Telling a story that spans a decade, Keep the Lights On begins in 1997, when documentary filmmaker Erik Rothman first meets Paul Lucy, a closeted and handsome lawyer in the publishing field. What begins as a highly charged first encounter, however, soon becomes something much more, and a relationship develops. Though the two men quickly move in and start building a home together, each continues to privately battle their own compulsions and addictions. A film about sex, friendship, intimacy, and most of all, love.
||September 7th, 2012 (Limited)|
||LGBT, Closeted Homosexual, Prostitution, AIDS, Narcotics, Addiction, Romance, Lawyers, Movie Business|
|Production Method:||Live Action|
|Creative Type:||Historical Fiction|
||Parts and Labor, Post FactoryNY, Tiny Dancer Films, Alarum Pictures, Film 50, Lucas Joaquin|
The Independent Spirit Awards has a special place in the Awards Season. The nominations are the unoffficial start of Awards Season, but the actual awards aren't given out until Oscar weekend, so they are the beginning at the end of Awards Season. They also help out a lot of limited releases that would otherwise not get enough buzz, although they are not so good at predicting Oscar wins. This year, two films tied for most nominations, Moonrise Kingdom and The Silver Linings Playbook, both of which earned five nominations. They weren't the only films to earn multiple nominations though.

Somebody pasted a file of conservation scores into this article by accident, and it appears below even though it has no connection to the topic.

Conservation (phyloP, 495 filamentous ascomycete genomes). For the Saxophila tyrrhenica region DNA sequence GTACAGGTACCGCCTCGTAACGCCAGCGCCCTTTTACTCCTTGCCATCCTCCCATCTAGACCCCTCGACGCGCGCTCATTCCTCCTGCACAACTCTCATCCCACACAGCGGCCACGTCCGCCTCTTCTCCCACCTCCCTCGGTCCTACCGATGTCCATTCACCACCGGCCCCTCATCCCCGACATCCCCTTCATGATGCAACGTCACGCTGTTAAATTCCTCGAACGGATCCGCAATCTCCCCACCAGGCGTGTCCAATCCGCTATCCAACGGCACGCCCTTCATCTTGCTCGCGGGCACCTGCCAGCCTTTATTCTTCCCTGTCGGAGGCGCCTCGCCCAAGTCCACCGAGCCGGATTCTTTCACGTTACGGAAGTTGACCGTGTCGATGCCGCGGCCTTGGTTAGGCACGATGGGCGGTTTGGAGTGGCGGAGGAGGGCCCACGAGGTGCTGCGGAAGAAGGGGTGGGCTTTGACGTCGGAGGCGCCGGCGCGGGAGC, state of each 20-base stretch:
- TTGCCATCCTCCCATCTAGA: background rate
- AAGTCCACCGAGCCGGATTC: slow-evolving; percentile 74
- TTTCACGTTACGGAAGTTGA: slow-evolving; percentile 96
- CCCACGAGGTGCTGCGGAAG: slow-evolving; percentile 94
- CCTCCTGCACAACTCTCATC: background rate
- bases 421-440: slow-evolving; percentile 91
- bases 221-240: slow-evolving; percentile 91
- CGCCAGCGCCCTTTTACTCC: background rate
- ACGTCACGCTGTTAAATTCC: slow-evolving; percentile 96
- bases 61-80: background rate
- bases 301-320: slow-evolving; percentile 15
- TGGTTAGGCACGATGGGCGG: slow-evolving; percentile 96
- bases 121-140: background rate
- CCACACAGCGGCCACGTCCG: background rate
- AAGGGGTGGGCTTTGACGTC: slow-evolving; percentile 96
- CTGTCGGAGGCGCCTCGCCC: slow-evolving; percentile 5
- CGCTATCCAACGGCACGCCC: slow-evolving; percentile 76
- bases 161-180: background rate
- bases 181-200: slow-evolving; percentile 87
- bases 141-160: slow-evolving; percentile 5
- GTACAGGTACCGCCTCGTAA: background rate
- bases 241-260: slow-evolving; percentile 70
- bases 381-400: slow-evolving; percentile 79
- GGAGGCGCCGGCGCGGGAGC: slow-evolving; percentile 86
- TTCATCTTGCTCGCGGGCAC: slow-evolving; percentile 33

There were three new releases that topped $10,000 on the per theater chart. Detropia led the way with $17,414 in one theater. It should expand, but as a documentary, it will likely not expand wide. Hello I Must Be Going earned an average of $11,952 in two theaters, while Keep the Lights On was right behind with an average of $11,115 in five theaters.
One statistic suffices to sum up this weekend at the box office: based on estimates received so far, the weekend ranks as the 5th-worst weekend for total box office receipts since January, 2000 (see full chart here). While that position will improve when we get complete numbers on Monday, there's a good chance this will end up as the worst weekend since 2001, even though ticket prices have risen substantially since then. The two marks that industry watchers should look out for are the $67.5 million weekend of September 5, 2003 and the $67.9 million weekend of September 5, 2008. Unsurprisingly, the top film at the box office this weekend is the same as last weekend: The Possession is set for about $9.5 million in its second outing. The Words is the top opener, with about $5 million in 2,801 theaters -- certainly a disappointment, although CBS Films is hoping for good legs thanks to its adult-skewing demographic.
There are ten films on this week's list, including a couple that are earning quite a bit of buzz for limited releases: The Inbetweeners Movie and Bachelorette. Unfortunately, neither of those films is earning great reviews. There are some films earning overwhelmingly positive reviews, including the documentary Girl Model and Keep the Lights On. Let's hope some films manage to find an audience in limited release, but it could be tough.
Full financial estimates for this film, including domestic and international box office, video sales, video rentals, TV and ancillary revenue
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